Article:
But the extremest of the extreme refuse to hold any conviction lightly. Do I believe in dispensationalism? Not really, but I don't think you're going to hell if you do. Actually, Systematic Theology III had a whole unit on eschatology and what people think about the end times, and I still don't know what I believe about it, but I also don't think that it matters very much. And, to be quite honest, I think that the people who are such strong dispensationalists, or amillennialists, or whateverelseists, are completely missing the point of the passages they use to back up their views. The point is not whether Jesus is going to reign in a figurative millennium or a literal one, whether there's going to be a rapture (personally I don't think there will – it's always seemed kind of weird to assume that God's going to pull out all the loyal people and then let the bad ones go fight it out among themselves like some kind of global cage match for our amusement, because he doesn't strike me as that kind of God, but I digress). The point is that God loves us more than we could ever hope to comprehend, and we were really screwed up but he came into our screwed up world and died and rose again, not for his own amusement but because he wanted to fix it for us. He wants us to be with him, because we are his creation and he loves us. At that point, the little details of how the last couple events in the big time-line are going to go down really seems superfluous. Definitely not worth arguing over.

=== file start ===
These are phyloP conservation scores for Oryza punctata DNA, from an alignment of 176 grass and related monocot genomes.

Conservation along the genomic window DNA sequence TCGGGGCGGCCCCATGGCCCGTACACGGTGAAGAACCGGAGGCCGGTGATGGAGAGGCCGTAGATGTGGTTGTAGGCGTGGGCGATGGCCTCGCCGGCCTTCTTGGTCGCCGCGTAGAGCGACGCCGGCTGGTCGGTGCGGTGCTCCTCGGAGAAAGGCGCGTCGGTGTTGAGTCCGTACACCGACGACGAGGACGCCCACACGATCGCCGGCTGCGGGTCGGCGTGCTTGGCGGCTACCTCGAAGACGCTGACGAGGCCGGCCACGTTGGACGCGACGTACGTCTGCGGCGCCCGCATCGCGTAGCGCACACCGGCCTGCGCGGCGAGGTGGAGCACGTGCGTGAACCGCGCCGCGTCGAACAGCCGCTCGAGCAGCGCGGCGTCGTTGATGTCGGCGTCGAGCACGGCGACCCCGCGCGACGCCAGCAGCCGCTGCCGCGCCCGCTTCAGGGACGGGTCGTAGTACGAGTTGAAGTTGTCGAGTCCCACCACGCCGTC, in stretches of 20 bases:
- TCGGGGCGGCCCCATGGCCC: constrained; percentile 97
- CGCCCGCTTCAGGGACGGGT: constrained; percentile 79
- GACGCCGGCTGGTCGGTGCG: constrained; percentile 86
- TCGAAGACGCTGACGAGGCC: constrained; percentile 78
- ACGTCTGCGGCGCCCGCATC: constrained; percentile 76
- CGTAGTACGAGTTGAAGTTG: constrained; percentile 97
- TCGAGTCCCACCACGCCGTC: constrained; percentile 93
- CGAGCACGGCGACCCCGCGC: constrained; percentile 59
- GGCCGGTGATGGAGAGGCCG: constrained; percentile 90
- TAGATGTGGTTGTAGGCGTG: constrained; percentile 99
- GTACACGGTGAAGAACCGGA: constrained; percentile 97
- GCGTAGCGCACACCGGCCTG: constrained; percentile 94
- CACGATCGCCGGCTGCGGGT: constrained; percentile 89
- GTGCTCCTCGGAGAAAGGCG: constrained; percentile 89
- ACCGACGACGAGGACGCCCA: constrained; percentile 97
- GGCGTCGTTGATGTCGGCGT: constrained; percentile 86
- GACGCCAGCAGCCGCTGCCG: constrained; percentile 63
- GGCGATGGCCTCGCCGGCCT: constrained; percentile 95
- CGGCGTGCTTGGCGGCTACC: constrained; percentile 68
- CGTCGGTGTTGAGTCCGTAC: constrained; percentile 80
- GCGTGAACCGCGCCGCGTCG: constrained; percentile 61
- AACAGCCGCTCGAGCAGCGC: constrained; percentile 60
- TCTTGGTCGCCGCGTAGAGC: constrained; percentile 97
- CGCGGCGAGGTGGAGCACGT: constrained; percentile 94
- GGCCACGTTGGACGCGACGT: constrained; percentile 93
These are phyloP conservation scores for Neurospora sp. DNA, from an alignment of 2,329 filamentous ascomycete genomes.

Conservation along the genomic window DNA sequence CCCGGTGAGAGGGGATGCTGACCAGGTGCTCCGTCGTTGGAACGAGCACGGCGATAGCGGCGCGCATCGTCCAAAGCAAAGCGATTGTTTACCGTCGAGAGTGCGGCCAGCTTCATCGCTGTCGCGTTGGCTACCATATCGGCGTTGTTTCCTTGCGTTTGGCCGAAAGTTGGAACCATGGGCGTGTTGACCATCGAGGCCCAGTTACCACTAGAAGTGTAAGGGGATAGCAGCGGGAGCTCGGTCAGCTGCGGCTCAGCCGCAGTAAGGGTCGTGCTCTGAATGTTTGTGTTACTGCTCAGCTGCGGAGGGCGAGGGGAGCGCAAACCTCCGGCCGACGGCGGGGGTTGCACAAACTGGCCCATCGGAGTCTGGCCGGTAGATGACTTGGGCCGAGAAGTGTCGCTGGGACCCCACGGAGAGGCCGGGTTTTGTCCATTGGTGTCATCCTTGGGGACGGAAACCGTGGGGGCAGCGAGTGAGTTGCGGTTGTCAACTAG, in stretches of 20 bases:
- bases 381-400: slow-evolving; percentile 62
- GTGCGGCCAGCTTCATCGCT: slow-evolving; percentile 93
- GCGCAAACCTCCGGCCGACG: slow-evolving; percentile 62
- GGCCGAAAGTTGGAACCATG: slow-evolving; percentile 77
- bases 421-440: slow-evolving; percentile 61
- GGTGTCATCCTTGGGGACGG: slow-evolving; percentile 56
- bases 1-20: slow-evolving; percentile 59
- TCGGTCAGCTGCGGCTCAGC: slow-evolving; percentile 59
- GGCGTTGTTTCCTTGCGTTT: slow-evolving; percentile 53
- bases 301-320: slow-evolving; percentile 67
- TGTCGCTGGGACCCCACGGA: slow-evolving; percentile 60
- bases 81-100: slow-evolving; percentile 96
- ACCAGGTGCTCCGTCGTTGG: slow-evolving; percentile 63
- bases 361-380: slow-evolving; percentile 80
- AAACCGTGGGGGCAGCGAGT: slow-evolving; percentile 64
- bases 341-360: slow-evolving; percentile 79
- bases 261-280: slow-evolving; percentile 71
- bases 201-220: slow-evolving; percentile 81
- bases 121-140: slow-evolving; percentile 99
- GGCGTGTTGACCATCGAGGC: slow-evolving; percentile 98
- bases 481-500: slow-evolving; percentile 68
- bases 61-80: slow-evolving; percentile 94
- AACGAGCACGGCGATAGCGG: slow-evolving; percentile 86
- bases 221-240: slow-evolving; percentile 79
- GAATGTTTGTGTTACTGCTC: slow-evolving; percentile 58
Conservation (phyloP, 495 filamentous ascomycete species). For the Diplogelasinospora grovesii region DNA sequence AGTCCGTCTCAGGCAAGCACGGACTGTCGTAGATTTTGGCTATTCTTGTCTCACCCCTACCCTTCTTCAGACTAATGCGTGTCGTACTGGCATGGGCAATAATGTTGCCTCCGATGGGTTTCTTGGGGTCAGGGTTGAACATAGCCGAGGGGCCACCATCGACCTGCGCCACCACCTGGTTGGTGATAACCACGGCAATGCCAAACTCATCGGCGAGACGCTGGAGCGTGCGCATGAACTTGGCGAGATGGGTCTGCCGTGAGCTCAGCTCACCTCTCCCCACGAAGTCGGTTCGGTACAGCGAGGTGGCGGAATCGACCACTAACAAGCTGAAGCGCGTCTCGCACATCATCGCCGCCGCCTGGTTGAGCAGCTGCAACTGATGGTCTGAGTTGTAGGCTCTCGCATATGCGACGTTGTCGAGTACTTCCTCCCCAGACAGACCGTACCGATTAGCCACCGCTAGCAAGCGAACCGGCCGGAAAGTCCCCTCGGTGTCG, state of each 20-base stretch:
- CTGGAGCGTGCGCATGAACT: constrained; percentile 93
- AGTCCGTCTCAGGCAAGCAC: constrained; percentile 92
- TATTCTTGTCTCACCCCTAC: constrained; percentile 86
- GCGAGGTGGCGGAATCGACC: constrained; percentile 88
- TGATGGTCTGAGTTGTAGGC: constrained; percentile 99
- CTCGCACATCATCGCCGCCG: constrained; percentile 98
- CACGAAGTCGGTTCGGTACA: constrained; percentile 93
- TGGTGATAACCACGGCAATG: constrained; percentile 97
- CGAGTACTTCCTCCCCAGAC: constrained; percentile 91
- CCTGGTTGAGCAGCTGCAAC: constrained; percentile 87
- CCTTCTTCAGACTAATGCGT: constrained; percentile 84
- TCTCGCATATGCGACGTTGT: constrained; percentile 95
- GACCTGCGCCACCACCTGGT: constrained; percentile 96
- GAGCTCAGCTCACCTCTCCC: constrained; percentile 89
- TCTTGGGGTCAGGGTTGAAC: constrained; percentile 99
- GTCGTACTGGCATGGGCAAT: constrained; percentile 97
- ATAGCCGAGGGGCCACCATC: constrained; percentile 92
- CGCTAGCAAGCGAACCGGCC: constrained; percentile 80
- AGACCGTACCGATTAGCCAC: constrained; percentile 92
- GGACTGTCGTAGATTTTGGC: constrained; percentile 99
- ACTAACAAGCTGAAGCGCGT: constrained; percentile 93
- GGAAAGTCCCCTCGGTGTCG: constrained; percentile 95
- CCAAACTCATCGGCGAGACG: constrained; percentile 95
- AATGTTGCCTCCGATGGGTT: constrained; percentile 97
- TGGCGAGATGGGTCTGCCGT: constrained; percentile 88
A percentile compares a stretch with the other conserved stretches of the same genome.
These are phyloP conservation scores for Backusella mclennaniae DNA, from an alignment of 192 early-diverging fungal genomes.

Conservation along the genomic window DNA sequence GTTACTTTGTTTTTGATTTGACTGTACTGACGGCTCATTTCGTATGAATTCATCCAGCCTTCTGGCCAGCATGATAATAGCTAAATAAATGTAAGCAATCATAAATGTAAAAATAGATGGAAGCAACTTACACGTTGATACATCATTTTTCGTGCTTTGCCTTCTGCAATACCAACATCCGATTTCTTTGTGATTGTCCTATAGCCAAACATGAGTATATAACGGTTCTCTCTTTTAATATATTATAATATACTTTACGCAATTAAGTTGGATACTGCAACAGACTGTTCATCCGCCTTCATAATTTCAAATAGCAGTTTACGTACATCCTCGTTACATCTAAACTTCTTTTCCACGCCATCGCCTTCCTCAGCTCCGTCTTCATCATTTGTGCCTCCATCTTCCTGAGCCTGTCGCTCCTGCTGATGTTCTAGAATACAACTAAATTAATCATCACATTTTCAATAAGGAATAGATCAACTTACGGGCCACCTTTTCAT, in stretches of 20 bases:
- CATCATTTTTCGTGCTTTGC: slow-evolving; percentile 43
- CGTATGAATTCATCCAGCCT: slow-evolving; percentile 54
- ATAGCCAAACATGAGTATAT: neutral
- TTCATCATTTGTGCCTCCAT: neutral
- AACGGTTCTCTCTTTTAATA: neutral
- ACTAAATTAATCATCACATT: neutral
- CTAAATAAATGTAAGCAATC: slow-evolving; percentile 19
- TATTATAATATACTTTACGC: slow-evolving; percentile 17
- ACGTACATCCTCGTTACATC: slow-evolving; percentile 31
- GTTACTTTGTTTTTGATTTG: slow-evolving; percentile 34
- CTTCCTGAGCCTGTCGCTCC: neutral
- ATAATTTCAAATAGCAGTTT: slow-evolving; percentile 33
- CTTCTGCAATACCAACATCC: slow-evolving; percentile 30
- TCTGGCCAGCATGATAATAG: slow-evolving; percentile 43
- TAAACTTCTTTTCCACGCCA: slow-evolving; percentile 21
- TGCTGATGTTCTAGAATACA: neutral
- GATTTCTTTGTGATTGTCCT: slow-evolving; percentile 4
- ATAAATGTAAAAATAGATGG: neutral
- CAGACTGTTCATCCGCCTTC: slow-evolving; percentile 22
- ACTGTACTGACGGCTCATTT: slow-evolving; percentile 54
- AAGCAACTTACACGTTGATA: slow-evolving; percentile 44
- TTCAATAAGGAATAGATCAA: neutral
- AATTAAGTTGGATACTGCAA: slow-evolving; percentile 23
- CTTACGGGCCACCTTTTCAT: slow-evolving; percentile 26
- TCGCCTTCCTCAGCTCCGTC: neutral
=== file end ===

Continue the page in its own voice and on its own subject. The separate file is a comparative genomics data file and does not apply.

So I really struggle with people who post things on the web that fill the stereotypes of the fundamentalist Christian who is so narrow-minded and judgmental that Jesus himself would be cringing. Or, you know, calling them Pharisees and perhaps even a brood of vipers, because Jesus wasn't really the sort to just sit back and let people like that destroy others.